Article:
I know the original point of the 'Suggestions for Improvement' section wasn't to put all of the burden of climate change on individuals. I should know that, as I wrote and outlined the original eco-report. Here's the thing, we make suggestions for individual improvements because, collectively, those little changes do add up. Composting your leftovers and recycling plastics, paper, cardboard, tin cans, and glass, and cutting down on your own emissions as much as possible does make a difference. And while it's true that 100 companies are responsible for 71% of global emissions, there isn't a lot that we can do about that.
We're only just now coming out of a worldwide pandemic. Things have been hectic and stressful for a year and a half, and we've all done our best to just survive. And while we should be conscious of the things we're doing as we enter the next stage of whatever we'll be doing, whether it be returning to work or school, or maybe continuing to do things at distance as companies realise the money they save by allowing for that, we should go a bit easy on ourselves. The last time I did a 'Suggestions for Improvement', way back in May of 2020, was to take care of yourselves. At that time I specifically aimed that at "especially those of you who have been shut in for six or seven weeks at this point". Little did I know we'd have more than another year left of that.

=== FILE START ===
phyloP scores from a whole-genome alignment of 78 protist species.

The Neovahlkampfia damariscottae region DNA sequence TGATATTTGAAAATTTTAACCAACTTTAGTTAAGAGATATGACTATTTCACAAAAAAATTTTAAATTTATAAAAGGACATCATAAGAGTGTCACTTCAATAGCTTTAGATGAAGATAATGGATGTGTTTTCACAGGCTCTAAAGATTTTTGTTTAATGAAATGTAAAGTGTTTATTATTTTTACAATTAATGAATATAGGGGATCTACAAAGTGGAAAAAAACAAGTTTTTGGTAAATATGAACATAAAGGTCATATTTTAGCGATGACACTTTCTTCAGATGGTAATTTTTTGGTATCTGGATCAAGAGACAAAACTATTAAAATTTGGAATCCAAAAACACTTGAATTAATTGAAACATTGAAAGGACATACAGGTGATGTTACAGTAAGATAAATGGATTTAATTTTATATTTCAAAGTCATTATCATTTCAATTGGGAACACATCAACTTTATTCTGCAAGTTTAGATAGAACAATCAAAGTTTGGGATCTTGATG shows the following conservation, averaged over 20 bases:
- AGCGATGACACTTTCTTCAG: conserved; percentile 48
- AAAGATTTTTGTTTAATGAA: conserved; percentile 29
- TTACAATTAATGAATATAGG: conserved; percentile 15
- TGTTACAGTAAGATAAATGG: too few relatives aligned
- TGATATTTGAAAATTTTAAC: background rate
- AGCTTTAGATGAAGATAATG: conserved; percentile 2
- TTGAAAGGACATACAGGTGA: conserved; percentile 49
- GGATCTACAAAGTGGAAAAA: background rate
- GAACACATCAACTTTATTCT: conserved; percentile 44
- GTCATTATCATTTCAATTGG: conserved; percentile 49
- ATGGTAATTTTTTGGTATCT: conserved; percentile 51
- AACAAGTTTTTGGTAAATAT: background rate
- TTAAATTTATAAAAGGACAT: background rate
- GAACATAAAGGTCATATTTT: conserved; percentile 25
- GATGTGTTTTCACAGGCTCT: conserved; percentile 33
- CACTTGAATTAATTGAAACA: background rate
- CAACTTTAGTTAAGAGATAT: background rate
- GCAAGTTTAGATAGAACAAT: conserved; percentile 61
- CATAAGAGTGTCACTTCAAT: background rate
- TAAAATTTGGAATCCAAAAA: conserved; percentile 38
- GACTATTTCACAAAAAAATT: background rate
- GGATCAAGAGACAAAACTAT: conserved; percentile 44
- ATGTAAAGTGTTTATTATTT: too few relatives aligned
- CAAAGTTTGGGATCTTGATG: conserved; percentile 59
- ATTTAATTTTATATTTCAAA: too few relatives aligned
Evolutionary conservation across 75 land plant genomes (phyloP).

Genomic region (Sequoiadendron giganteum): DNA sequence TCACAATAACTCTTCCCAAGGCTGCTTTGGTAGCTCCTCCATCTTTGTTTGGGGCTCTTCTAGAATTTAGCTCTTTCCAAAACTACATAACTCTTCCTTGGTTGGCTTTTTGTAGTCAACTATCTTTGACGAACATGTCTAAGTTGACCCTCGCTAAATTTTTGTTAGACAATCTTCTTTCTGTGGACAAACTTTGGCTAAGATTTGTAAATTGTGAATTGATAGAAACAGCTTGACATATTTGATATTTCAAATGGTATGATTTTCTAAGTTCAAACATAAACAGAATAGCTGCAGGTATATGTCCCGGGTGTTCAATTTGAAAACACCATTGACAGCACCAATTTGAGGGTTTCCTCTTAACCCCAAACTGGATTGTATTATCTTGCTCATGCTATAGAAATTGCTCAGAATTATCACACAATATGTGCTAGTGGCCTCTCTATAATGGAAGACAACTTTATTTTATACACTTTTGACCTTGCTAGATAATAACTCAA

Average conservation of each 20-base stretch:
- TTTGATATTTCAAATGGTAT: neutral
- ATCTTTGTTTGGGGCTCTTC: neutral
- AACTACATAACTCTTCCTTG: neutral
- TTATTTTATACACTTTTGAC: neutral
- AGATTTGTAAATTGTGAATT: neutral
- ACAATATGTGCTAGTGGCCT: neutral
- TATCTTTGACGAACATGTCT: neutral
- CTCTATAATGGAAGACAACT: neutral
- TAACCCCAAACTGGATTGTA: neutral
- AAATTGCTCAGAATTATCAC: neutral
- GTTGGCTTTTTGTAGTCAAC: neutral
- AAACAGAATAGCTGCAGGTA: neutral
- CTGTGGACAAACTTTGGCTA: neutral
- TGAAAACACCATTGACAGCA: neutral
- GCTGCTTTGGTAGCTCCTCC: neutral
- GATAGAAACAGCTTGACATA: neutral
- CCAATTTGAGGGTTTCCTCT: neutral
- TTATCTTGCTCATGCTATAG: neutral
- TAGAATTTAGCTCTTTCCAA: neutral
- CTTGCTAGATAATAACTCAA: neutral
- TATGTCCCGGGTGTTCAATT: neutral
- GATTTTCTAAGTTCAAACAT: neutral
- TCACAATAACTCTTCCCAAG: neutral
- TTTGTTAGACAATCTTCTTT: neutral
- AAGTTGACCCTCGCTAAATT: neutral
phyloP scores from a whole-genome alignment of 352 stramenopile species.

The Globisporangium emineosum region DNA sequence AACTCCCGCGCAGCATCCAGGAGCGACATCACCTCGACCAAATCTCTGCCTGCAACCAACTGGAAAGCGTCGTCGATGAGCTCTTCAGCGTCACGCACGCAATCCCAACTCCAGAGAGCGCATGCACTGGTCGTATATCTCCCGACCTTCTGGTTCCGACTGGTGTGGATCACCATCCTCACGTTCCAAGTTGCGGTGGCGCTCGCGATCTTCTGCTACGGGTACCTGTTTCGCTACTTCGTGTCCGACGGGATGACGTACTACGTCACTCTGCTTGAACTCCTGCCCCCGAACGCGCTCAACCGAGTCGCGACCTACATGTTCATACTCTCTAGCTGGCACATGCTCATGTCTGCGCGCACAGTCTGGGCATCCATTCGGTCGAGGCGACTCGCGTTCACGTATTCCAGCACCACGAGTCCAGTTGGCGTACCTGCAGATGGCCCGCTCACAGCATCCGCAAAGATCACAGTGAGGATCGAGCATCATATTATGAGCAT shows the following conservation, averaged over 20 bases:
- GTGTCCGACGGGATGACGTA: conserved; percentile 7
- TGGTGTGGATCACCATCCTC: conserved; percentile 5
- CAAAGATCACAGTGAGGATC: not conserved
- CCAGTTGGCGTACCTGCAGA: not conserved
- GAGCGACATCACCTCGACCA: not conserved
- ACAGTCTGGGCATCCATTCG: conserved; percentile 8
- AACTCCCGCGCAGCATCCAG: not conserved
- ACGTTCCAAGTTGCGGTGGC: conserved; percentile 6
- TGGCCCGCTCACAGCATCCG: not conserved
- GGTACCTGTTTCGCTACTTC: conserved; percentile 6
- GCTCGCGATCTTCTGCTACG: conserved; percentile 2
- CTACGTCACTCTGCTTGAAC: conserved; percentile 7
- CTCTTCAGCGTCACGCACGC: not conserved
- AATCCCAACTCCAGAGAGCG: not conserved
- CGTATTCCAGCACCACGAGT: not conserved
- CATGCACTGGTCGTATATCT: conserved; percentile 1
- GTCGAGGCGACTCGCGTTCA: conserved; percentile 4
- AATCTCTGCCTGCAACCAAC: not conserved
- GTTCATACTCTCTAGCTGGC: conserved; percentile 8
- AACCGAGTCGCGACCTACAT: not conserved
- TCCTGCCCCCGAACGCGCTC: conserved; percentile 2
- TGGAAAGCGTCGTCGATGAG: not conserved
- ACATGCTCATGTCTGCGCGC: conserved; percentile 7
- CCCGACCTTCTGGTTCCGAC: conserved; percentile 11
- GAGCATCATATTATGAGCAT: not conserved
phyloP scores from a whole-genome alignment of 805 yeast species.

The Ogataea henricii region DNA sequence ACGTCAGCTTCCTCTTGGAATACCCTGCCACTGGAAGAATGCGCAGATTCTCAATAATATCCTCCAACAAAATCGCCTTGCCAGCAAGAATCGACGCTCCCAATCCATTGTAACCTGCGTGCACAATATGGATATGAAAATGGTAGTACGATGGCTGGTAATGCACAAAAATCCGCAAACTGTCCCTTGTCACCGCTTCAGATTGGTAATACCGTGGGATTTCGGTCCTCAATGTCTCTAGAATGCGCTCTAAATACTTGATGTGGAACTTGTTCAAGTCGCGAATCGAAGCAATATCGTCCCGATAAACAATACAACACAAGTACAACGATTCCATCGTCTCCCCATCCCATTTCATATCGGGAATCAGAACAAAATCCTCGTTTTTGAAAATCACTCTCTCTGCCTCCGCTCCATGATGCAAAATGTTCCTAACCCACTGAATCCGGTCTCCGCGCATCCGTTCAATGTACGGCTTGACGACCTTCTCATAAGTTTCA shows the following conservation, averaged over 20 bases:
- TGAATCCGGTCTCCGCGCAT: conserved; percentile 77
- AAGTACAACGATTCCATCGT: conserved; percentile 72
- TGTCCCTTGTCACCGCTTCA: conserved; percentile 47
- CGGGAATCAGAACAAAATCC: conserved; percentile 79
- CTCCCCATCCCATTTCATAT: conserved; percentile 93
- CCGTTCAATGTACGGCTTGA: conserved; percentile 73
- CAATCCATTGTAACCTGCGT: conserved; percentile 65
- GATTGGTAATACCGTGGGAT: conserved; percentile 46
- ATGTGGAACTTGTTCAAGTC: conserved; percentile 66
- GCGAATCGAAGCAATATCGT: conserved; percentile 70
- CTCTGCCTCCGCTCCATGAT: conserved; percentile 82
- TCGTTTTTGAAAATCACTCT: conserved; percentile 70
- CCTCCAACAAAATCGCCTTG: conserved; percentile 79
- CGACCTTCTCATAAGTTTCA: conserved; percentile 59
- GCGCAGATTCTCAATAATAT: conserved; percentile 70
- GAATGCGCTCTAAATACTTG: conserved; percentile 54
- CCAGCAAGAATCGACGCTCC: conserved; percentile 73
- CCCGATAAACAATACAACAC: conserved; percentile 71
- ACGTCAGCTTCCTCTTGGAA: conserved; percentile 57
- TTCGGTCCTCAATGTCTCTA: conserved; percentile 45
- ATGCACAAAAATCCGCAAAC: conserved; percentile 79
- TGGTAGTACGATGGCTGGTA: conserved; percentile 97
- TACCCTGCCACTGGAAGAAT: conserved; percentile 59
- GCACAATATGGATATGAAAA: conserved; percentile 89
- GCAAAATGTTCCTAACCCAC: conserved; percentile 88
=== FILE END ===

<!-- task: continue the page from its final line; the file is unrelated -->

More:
So do what you can. Read back over some of those rants I wrote in the old dispatch archive. Try to make some improvements and tell us about them in the RMB or in the Discord server. Share your victories with us so we can all lift each other up. Maybe hold off on the air conditioning except for the worst days if possible. But don't push yourselves too hard. As then, and still now, self-care takes priority.
First, an article on something new in Canada. A hybrid-electricity turbine has been built in Alberta that is stated to lower the run-time of the turbine by 80%, saving approximately 45,000 tonnes of greenhouse gas emissions ever year. Not to show my BC bias, but this is may be the only good thing that's ever come out of Alberta. After all, they're also currently being blocked by the federal government from continuing to mine and burn coal.
This article talks about new creation out of Cambridge in the U.K., a plant-based and sustainable 'vegan spider silk' material that could replace single-use plastics in products. This would be a massive deal, of course, because there are some plastics that are going to be difficult to convince people to stop using. This would make it to where maybe they don't!
Here's another article, this time about a new and distinct ocean! National Geographic, for the first time since they began making maps more than a century ago, has declared a new and distinct ocean as the waters around Antarctica.
Finally, a couple of short, fun articles. First, vegetables aren't real, apparently. And then, to get the G-7 leaders to pay attention to the rising issue of e-waste, two artists have sculpted their faces out of trash. They've named the piece 'Mount Recyclemore'.
As always, if you have interesting environmental stories, news, tips you’d like to see an article centred around, or any questions, feel free to message me at any time! Thanks so much for reading.
Sule tael tasalal, dar'eth shiral,